To dream the Impossible Hamburger

Is it possible to make the impossible possible? Well, if this can be done, we can count on our Jewish selves to do it. Case in point: I’ve just received a lengthy release from that says it’s already happened. The “Impossible Burger” is now on the menus of 36 (what a happy double-chai number) kosher restaurants in the United States and Canada.
“This is not your typical veggie burger,” the website reports. “This patty looks and tastes just like a ‘real’ (read ‘meat’) burger.” Making it so is “heme,” the iron-containing compound that gives real meat its distinctive taste. It’s certified by the Orthodox Union (OU) and is vegan as well as kosher.
Dani Klein, who blogs about kosher restaurants, tried Impossible Burgers in two New York-area locations and reported that at a dairy cafe, he found his delicious: “The texture, mouth-feel and flavors were great; the first time I’ve ever had anything so similar to meat with real cheese.” And in a fleishig place, “…just a straight-up burger, so spot-on with the flavors that I left satiated and satisfied, not craving meat afterward.”
Rivi Landesman of offers a more comprehensive take: “On first bite, I found that while it was certainly delicious, it was definitely milder in flavor than a beef burger, but nothing like the soy or vegetable patties I’ve had. Texture-wise, it had a nice chewiness, and there was a good, realistic redness in the center. It really takes on the taste of what it’s served with. One of my burgers was topped with fried onions, wild mushrooms, saffron, aioli, BBQ sauce and cheese fondue; it was fantastic! The other was a bit simpler, with avocado, tomato, cheddar, sriracha mayo and shredded lettuce.” She noted that overcooking impacts taste and juiciness, and recommends ordering these burgers medium-rare.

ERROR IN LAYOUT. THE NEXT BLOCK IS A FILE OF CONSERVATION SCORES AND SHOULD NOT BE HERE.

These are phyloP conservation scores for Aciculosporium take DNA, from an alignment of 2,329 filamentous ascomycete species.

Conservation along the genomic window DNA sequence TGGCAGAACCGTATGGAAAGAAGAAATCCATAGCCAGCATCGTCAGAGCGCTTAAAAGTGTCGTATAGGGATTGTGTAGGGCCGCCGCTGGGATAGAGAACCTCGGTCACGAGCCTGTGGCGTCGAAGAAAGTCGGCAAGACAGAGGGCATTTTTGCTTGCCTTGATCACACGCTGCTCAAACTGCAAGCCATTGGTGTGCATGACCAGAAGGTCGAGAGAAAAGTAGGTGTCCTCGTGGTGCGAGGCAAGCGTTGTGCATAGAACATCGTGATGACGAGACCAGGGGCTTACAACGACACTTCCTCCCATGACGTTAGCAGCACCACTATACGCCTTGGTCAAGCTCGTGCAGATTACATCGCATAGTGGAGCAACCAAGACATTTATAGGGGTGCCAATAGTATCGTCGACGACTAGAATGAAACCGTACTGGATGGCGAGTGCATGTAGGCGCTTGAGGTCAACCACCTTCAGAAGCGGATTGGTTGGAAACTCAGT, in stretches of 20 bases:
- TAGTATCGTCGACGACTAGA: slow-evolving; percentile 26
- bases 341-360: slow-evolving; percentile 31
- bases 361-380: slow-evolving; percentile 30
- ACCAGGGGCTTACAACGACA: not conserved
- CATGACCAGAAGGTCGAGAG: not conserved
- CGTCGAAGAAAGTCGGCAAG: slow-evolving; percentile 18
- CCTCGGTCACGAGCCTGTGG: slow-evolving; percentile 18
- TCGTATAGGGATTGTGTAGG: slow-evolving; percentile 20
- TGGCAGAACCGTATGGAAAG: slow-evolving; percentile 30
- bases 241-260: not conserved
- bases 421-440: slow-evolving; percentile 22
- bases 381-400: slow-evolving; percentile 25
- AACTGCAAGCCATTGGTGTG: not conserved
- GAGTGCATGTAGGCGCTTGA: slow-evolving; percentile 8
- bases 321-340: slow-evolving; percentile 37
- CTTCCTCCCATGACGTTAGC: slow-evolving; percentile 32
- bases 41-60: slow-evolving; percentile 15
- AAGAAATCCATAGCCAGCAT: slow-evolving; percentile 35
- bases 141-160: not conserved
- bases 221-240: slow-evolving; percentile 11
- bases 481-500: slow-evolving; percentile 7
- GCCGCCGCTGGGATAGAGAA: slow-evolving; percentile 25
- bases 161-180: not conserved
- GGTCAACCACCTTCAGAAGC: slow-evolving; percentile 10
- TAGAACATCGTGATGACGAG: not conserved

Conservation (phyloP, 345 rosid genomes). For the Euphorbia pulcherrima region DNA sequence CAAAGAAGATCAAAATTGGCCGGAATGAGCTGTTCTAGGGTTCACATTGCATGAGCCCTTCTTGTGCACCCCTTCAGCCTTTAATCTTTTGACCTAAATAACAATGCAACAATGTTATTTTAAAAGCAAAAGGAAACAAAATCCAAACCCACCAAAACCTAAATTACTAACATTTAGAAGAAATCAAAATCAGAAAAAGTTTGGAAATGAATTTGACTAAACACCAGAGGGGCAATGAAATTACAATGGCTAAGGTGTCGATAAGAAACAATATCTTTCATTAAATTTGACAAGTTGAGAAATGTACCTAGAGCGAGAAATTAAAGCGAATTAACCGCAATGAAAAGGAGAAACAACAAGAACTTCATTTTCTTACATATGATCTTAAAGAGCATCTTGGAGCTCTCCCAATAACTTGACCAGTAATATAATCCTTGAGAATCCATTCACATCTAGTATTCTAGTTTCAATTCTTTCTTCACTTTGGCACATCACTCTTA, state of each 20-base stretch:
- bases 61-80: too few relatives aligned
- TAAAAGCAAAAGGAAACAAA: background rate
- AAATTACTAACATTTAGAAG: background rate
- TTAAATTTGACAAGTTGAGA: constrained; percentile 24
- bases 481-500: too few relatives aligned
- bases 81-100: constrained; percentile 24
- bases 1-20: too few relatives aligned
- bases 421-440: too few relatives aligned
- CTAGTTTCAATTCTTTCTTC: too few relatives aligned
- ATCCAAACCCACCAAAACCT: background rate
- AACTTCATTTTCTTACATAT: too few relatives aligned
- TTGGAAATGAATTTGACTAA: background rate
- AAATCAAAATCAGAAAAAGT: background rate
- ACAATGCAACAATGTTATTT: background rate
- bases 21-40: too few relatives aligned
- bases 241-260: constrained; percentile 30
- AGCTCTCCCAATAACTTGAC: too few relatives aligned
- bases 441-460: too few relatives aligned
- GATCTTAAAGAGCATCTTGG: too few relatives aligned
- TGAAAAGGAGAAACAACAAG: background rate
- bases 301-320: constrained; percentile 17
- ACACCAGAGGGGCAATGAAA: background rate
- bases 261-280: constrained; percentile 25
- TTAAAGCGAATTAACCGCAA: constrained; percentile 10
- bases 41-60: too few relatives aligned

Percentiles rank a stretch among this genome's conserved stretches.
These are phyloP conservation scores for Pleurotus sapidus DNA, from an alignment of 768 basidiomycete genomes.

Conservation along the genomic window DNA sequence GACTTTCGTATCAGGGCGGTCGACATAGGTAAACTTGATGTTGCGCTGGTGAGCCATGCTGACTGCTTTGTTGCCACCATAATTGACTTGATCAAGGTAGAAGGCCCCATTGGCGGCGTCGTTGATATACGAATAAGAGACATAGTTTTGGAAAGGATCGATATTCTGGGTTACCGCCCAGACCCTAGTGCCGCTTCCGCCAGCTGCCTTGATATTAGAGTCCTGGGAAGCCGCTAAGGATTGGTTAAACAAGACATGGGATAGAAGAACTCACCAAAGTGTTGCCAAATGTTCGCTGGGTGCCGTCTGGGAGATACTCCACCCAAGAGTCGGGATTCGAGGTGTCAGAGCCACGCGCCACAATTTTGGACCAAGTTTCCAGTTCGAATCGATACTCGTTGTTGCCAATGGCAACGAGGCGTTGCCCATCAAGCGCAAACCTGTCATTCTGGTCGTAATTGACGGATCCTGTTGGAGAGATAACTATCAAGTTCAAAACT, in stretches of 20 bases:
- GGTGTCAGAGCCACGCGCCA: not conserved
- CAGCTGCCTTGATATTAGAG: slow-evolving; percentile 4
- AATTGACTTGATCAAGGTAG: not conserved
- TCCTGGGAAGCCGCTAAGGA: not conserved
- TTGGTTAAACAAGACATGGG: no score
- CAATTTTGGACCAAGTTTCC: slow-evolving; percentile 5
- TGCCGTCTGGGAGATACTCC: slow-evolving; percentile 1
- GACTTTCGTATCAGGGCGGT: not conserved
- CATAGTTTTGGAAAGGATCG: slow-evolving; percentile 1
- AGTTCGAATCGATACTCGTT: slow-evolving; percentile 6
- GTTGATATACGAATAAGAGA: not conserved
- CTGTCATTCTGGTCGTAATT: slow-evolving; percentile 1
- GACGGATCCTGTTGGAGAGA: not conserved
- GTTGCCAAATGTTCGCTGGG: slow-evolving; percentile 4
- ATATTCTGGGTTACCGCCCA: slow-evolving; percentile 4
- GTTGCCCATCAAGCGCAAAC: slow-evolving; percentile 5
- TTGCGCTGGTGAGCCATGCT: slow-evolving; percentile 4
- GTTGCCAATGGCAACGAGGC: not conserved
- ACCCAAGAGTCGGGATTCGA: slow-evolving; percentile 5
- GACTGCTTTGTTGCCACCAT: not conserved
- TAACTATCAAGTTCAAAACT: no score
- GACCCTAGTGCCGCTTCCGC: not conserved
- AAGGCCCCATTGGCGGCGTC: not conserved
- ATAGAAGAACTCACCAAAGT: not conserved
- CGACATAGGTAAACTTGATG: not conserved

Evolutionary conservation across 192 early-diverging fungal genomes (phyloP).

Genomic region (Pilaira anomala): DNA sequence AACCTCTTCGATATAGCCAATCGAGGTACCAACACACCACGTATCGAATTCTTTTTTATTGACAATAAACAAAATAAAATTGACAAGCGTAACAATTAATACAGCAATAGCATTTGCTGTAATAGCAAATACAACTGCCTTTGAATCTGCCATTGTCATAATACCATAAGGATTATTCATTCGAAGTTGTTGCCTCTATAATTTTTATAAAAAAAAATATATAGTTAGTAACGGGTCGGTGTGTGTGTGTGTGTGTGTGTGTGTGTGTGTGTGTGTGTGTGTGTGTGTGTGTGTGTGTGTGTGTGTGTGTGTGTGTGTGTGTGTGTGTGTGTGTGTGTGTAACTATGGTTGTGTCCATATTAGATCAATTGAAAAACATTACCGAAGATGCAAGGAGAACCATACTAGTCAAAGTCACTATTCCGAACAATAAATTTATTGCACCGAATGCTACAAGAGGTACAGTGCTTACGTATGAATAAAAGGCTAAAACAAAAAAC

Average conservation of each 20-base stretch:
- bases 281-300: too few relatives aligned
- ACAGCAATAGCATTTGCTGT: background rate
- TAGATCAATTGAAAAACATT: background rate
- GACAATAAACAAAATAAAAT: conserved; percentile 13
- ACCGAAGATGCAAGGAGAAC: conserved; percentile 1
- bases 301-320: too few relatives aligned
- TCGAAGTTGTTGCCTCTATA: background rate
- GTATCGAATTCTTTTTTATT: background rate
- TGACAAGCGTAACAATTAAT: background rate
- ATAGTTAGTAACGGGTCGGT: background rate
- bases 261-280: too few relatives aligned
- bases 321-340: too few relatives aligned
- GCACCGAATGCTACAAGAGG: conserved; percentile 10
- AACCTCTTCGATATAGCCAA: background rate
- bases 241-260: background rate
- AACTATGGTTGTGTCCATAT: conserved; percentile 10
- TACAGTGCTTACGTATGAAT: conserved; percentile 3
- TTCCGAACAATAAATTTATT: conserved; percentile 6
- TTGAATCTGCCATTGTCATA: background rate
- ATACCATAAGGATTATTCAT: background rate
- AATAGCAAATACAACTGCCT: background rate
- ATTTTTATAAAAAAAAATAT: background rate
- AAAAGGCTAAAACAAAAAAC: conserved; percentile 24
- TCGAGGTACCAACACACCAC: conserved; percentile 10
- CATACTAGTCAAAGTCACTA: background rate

The stumbling block — at least for now — may be the price. Although neither Klein nor Landesman said how their burgers were listed on the menus, the latter added this to her report: “To me, the biggest deal is there’s finally a burger that doesn’t taste like soy or vegetables. However, it is extremely expensive, and I’m wondering when costs are going to come down…” Impossible Foods now charges restaurants $3 per patty, wholesale.
So — will this new burger succeed in the long run, in both the kosher and vegan markets? “I think it will,” says Charles Herzog, vice president of new business development for Kayco, a leader in kosher foods. “Interest in plant-based protein has really been growing; we see it in categories from tahini to snack bars. While there have been veggie burgers on the market for years, this burger really mimics an authentic meat burger. It has the potential to really disrupt the category.”
And Chanie Nayman, food editor of Family Table by Mishpacha magazine, agrees: “Vegetable-based foods are extremely popular now, with all the different dietary needs, and for people looking for hormone-free foods. The Impossible Burger is extremely innovative and will be helpful to many people. For kosher-observant Jews who have special dietary needs or are vegetarian/vegan, it will continue to be popular.”
But Klein does hesitate: “I think the frum community has a general hang-up about vegan food, that it could never be substituted for meat. It may take years to change this perception…” In contrast, Yussi Weisz, owner of a kosher meat restaurant, is full of praise: “Vegan, kosher, parve, looks and tastes like meat — an automatic winner! The people who don’t eat meat love it. Those that do eat meat say it’s the closest thing to a fleishig burger. Definitely the best vegetarian food option I ever tasted.”
Herzog says, “The initial buzz and excitement will wear off. But as production scales up and costs come down, I really think this can become a mainstay in everyday diets.”
Go to to find where Impossible Burgers are already on the menu. No places in Texas yet. But — maybe…

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